Increase in effective ratio of transformation between stator & rotor,
Increased rotor resistance due to comparatively lengthier rotor conductor bars, &
5. Increased slip for a given torque.
Double Squirrel Cage Motor
We have already discussed that the rotor which is of squirrel cage type has two end rings, which are permanently shorted with the rotor conductors. Thus external resistance could not be added to the rotor circuit. Since the rotor has a very low resistance, the starting torque was very poor. The starting torque could be increased by having a cage of high resistance, but the motor will have a very poor efficiency during normal running conditions, as there will be more Cu losses. So Mr. Boucheort, came up with a motor, which had two independent cages on the same rotor. The outer cage consists of bars of high resistance metal, whereas the inner cage has low-resistance copper bars. Thus the outer cage has a high resistance with low reactance to resistance ratio and the inner cage has low resistance but high reactance to resistance ratio. Thus the outer cage develops a maximum torque at starting, while the inner cage does so at about 15% slip.
Standard Types of Squirrel Cage Motors
The three phase Squirrel cage induction motors are classified into 6 different standard types based on their electrical characteristics. They are differentiated in the below table:
Class A: The squirrel cage rotor has relatively low resistance & reactance. The general construction of the slots in the rotor is such that the rotor bars are placed close to the surface so as to reduce the reactance.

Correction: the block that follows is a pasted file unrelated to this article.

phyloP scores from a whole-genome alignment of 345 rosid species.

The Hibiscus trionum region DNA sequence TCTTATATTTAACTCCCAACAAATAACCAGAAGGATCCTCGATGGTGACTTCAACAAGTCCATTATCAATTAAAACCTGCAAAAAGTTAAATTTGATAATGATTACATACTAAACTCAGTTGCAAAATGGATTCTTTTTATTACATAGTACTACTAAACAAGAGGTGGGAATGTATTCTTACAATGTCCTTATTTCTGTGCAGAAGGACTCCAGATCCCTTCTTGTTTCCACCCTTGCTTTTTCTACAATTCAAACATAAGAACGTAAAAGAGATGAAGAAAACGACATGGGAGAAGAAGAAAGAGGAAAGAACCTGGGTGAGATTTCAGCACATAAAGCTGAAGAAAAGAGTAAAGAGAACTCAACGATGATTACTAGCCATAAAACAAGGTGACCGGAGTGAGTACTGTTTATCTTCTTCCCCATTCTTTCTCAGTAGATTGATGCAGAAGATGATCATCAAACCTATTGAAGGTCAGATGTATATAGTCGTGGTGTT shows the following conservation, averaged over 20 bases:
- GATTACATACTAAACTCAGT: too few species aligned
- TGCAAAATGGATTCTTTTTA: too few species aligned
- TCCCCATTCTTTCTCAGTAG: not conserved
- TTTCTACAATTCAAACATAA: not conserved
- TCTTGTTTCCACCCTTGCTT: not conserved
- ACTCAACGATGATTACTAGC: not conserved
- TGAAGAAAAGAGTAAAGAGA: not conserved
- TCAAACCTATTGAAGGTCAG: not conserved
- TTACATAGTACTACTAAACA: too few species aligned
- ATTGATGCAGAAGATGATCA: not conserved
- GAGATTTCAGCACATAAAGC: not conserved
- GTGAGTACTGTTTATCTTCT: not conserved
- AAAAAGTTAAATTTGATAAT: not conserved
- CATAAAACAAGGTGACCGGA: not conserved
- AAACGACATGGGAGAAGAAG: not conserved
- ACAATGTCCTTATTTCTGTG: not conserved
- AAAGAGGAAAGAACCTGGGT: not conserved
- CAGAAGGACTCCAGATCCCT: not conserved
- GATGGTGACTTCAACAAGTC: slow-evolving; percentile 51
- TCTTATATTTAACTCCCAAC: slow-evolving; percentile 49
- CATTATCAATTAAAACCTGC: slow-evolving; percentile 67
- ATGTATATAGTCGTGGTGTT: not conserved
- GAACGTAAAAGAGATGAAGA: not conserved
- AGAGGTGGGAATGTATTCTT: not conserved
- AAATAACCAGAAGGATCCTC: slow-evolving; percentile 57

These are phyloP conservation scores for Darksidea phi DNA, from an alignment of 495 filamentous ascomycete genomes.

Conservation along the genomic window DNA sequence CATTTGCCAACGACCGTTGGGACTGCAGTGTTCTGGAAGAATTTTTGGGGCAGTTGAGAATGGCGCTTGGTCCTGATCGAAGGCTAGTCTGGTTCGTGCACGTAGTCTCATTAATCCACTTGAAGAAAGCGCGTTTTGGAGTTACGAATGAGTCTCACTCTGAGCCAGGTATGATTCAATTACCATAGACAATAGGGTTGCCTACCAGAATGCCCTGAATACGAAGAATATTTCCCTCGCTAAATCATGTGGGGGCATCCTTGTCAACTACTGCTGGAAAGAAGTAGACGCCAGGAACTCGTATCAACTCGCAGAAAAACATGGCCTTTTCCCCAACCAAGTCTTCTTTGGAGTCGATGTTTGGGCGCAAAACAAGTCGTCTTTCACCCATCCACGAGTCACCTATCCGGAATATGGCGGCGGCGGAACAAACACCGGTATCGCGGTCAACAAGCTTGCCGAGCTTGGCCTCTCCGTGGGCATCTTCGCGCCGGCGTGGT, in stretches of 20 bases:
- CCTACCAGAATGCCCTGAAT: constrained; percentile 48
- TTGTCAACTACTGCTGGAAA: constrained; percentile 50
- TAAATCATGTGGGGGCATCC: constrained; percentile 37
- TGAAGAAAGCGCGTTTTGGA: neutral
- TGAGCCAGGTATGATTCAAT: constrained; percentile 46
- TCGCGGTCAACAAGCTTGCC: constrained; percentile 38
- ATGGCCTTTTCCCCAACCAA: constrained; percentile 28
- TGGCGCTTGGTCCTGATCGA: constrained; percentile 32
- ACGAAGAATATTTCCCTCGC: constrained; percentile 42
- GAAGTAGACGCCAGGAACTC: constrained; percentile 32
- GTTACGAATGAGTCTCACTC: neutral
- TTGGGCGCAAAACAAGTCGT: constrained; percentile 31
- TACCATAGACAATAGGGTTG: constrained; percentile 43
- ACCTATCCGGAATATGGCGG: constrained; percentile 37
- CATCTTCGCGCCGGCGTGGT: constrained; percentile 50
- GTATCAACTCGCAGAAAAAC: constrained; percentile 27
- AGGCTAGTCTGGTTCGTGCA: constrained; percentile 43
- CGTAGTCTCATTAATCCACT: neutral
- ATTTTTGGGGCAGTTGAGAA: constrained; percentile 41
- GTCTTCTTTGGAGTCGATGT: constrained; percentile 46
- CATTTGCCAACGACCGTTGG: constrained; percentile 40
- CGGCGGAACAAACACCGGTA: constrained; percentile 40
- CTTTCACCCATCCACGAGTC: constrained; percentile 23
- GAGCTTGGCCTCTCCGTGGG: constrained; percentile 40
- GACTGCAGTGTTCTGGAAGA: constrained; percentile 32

Class B: These motors can be started at a full-load while developing normal starting torque. The rotor is constructed with deep and narrow slots so as to obtain high reactance while starting. These motors are well suited for those applications where there is a limitation in starting current. These motors can also be started with reduced voltage.
Class C: These are double squirrel cage motors. These double squirrel rotors combine high starting torques with low starting currents. These motors have inherent high starting torque characteristics and suitable for reduced voltage starting.
Class D: These motors have high starting torques which is achieved by design of the rotor slots. These rotor slots have thin rotor bars, which make the leakage flux of the rotor low and the useful flux high.
Class E: These motors have relatively very low slip at rated load. For motors above 5 Kw rating, the starting current may be sufficiently high as to require a compensator or a resistance starter.
Class F: These motors combine low starting torque with low starting current and may be started with full voltage. This is achieved by the design of the rotor slots which is displayed in the figure.
In the next article, we will deal about the starting procedure and the different methods adopted in starting a squirrel cage induction motor. Also various methods of speed control will be emphasized.
Image & Content Credits
Audel Electric Motors by Miller & Richard
A.C-D.C machines by A.K & B.L.Theraja
Electric Motors by Jim Cox